Invasive Alien Species in Northern Ireland

Mustela vison, American Mink

Mustela vison
© Laurie Campbell
Mustela vison
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Mustela vison Schreber 1777
Mink are semi–aquatic fur-bearing mammals and are rarely found far from water. They prefer slow shallow rivers and lakes with lots of bankside vegetation. In some coastal areas mink may be found on rocky sea shores.
Mink were first farmed for their fur in Ireland in the early 1950s. Within ten years there were around forty mink farms or ranches across Ireland, housing thousands of animals. Since then there have been many escapes and deliberate releases. As a result, mink have become firmly established in the wild throughout Ireland.
Mink farming was banned in Northern Ireland in 2003. There are six mink farms still operating in the Republic of Ireland.
Mink are members of the weasel family (Mustelidae). They have long, sinuous bodies, short legs with partly-webbed feet and a moderately bushy tail. The head is bluntly pointed with small rounded ears that are almost hidden in the fur. Males can measure 50–70cm from nose to tail and weigh up to 1½kg; females are smaller. The fur is dark chocolate brown (appears black) and made up of long, hard, shiny guard hairs with a short undercoat of slightly lighter soft dense fur. White patches are usually seen on the chin, chest and belly.
Country of origin
Canada and North America.
Current distribution
American mink have been introduced to many countries across the world since the 1920s – Argentina, Iceland and most mainland European countries have breeding populations. American mink are widespread in Britain and are present on a number of offshore islands including Lewis, Harris, Mull, Islay and the Isle of Arran.
Location in Ireland
Mink are widespread throughout Ireland. In Northern Ireland they are more common in counties Tyrone and Fermanagh. The first documented escape of farm–bred mink occurred in 1961 when thirty mink escaped from a fur farm near Omagh, County Tyrone and became established in the surrounding countryside. Mink have also escaped over the last fifty years at various locations in the Republic of Ireland.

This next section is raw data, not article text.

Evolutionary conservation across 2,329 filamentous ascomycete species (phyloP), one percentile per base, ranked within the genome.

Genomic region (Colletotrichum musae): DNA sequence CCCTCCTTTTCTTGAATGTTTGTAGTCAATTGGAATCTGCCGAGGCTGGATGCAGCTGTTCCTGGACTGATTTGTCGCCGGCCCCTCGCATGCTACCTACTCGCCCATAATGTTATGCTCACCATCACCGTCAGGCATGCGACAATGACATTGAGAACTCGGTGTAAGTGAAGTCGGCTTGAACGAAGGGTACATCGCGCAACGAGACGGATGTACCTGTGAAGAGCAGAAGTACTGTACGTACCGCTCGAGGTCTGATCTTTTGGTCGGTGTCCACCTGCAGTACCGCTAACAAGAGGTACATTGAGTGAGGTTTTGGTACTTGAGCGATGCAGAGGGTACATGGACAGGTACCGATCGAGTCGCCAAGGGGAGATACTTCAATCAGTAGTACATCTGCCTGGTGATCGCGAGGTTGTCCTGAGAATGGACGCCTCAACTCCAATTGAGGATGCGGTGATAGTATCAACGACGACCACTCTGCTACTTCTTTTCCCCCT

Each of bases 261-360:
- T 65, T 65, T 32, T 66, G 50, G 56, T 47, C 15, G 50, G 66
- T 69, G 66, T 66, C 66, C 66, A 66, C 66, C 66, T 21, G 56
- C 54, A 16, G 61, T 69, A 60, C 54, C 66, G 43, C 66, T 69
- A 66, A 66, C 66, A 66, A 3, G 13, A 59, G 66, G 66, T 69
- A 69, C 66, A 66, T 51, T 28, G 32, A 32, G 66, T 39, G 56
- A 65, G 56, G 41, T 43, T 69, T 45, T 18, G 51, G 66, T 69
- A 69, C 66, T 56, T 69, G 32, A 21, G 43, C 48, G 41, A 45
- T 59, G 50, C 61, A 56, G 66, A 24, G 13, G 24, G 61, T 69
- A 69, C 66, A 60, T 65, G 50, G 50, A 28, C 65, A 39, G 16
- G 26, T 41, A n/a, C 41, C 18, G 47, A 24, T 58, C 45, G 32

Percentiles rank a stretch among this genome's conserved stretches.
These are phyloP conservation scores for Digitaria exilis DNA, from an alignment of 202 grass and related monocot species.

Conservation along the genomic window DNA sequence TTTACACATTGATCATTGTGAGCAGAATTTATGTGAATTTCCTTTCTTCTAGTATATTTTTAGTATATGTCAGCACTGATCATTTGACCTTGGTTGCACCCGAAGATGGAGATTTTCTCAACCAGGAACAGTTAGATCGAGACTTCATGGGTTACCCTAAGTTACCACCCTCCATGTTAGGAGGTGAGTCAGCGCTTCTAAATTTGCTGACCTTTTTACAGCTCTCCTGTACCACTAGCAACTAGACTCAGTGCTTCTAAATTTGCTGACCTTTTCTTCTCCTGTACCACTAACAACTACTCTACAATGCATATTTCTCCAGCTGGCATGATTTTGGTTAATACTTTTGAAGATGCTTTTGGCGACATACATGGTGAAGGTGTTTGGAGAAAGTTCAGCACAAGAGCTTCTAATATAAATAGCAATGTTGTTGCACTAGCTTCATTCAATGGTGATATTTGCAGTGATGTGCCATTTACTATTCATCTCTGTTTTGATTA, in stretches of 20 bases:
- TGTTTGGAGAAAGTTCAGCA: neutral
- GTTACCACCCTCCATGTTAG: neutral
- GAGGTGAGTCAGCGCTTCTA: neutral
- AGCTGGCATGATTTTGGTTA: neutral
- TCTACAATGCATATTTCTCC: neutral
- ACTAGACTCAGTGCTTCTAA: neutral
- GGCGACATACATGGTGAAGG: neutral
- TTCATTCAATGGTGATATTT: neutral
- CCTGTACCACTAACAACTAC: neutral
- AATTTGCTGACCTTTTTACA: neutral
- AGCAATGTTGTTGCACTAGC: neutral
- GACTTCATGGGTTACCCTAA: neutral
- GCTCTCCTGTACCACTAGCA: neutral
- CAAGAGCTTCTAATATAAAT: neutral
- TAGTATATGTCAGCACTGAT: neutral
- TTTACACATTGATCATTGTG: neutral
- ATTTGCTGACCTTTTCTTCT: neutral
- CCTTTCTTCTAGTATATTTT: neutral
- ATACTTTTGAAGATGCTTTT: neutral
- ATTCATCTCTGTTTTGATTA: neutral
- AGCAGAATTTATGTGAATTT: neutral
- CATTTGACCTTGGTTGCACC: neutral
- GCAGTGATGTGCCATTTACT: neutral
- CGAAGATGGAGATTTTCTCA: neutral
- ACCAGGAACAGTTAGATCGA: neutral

Life cycle
Mink are solitary, territorial animals, both males and females select an area of land (territory) that they will defend. A male will not tolerate another male within its territory, but is usually less aggressive towards females. Within its territory a mink will have several dens to shelter in, usually in the roots of riverside trees, amongst boulders or in old rabbit burrows. Although mainly nocturnal, mink are often seen during the day.
Mating takes place between February and early April; up to six young are born about 30 days later, depending on food and weather conditions. The kids are born deaf, blind and hairless but grow quickly and are weaned by the time they are eight weeks old. They remain with their mothers during the summer, but move away to find their own territories in the autumn.
Mink are fast, agile carnivores and will eat anything that they can catch and kill. Their diet is made up of fish mainly, birds (coots and moorhens), young rabbits, rats and crayfish.
Wildlife and habitat impacts
Mink may pose a serious threat to ground–nesting birds, particularly colonies of seabirds nesting on islands.
Human impacts
If the opportunity arises, mink will kill and eat game birds and ornamental fowl.
Key vectors
Mink were intentionally introduced into Ireland for fur farming. Many animals accidentally escaped from these farms and in some cases were intentionally illegally released.
Mink farms are still operating in the Republic of Ireland. In 2003 animal activists released mink in Co. Laois.
What you can do as an individual
Report mink sightings to CEDaR, Botany Department, Sciences Division, National Museums Northern Ireland, 153 Bangor Road, Cultra, Holywood, County Down BT18 0EU. Tel: 028 9039 5256, email[at]
A survey has been recently undertaken to assess the extent of damage caused by mink and the level of mink control being exercised in Ireland. To find out more about the survey contact Conall Hawkins, Tel: 0879284842, email: minkresearch[at]
Management measures
Trapping and culling are the most effective methods for controlling mink. Control of mink should only be undertaken if their activities are actually causing problems. Where a problem arises, only legal methods of control must be used.
When undertaking control measures, special care must be taken to avoid harming any wildlife species protected under the Wildlife (NI) Order 1985.
Further information
Northern Ireland's Mammals, Amphibians & Reptiles
Mink Survey
Centre for Conservation Science . CCS
Global Invasive Species Database
Hayden, T. and Harrington, R. (2000). Exploring Irish Mammals. Town House and Country House Ltd., Dublin.
Text written by:
Angela Ross, Curator of Vertebrates, Ulster Museum